Sunday, May 12, 2013

A review of the Russian novel - Roadside Picnic.

Roadside Picnic, by Arkady and Boris Strugatsky, has one of the most interesting and original premises I have read. Aliens land at several locations on Earth. They have no interest whatsoever in humanity and use alien barriers to ensure they are not bothered by humans. The aliens only stay for a short time and after they depart, they leave alien trash scattered around the locations, as if they were a bunch of bogans on a camping trip.

Some of the trash has amazing properties, like batteries that never run down. But much of the trash is dangerous, and many who venture into the areas are killed. So the authorities fence the areas off, making them no go areas except for those desperate for the money that retrieving an alien artefact brings. These people are called stalkers.

The novel takes place in an unnamed country, but most probably the US, at an undated time. Its main character, Redrick Schuhart, is a stalker, who at first retrieves items from the prohibited areas for a local university to study. I found him a difficult man to empathise with as he had no qualms about the potential consequences of what he was doing, even though he did it because he needed to support his wife and genetically deformed daughter. He needed the money, and everyone else including fellow stalkers, but except for his family, didn’t matter.

The book was originally written in Russian and then translated into English. It has a strange atmosphere to it, like they are living in a bleak totalitarian regime that is waiting to pounce on them, with little hope for the future. It actually reminded me of the atmosphere of 1984.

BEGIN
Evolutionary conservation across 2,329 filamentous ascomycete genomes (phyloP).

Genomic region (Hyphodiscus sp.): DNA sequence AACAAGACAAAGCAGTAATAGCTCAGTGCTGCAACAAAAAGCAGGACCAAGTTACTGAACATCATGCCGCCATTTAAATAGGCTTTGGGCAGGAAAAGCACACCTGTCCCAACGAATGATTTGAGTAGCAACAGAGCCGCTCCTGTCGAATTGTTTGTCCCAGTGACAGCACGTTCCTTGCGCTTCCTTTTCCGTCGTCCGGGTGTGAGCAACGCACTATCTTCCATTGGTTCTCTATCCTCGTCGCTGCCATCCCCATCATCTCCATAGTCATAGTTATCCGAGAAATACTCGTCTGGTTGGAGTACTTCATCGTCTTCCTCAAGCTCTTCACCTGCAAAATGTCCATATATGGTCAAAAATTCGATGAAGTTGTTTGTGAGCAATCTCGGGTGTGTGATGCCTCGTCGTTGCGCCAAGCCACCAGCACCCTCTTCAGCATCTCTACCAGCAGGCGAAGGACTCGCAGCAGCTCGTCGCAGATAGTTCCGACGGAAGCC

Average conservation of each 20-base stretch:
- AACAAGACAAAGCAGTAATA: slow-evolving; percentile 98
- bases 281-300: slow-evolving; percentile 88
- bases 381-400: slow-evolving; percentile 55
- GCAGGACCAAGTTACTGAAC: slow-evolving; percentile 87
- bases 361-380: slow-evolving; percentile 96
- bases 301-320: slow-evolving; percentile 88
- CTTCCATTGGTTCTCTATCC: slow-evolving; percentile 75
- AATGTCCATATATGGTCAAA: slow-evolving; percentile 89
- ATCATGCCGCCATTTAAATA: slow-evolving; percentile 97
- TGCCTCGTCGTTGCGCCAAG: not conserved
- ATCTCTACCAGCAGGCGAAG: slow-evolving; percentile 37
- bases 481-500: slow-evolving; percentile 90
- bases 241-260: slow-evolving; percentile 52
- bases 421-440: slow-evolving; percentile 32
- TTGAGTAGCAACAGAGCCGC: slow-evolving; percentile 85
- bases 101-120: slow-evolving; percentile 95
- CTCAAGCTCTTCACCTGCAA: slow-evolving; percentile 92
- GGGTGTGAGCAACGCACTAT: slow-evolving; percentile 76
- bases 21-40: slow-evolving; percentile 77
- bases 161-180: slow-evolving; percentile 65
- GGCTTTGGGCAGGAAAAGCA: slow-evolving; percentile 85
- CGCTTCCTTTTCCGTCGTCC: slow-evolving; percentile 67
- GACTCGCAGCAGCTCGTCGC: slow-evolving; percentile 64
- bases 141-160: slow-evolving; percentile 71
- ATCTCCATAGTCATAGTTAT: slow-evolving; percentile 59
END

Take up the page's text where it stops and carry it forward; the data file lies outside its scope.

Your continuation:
The alien artefacts don’t seem to offer a great future for humanity either. In the hands of more right-wing writers, the trash would have either been a great boon or great threat to humanity. But in this novel it is like the trash is neutral, leave it alone and no harm will come, but some people just need the money.

There is little joy in the lives of the characters. One of the authors admits in the afterword that they were trying to make capitalists appear unhappy, but the unhappiness of the characters, to me, was more a reflection of the downtrodden Russian society at the time the book was written in 1971.

The prose itself is bleak and unpoetic. I found the climax clouded as hope lead to deadly delusions of a better world.

But if you are after a novel that is different in both premise and style, Roadside Picnic is worth a read. I have seen it on a list of the 50 best modern science fiction novels.


Anthony J. Langford said...

Good review Graham.
Your commitment to literature and science fiction is inspired.

Sounds like an interesting read.
being a movie buff I recommend two strange but worthwhile sci-fi russian films from the legendary director Andrei Tarkovsky, Solaris and Stalker, but not for the faint-hearted.

Graham Clements said...

Hey Anthony, Stalker is loosely based on Roadside Picnic. So yes I want to see it. Maybe there is a free Russian movie app on itunes.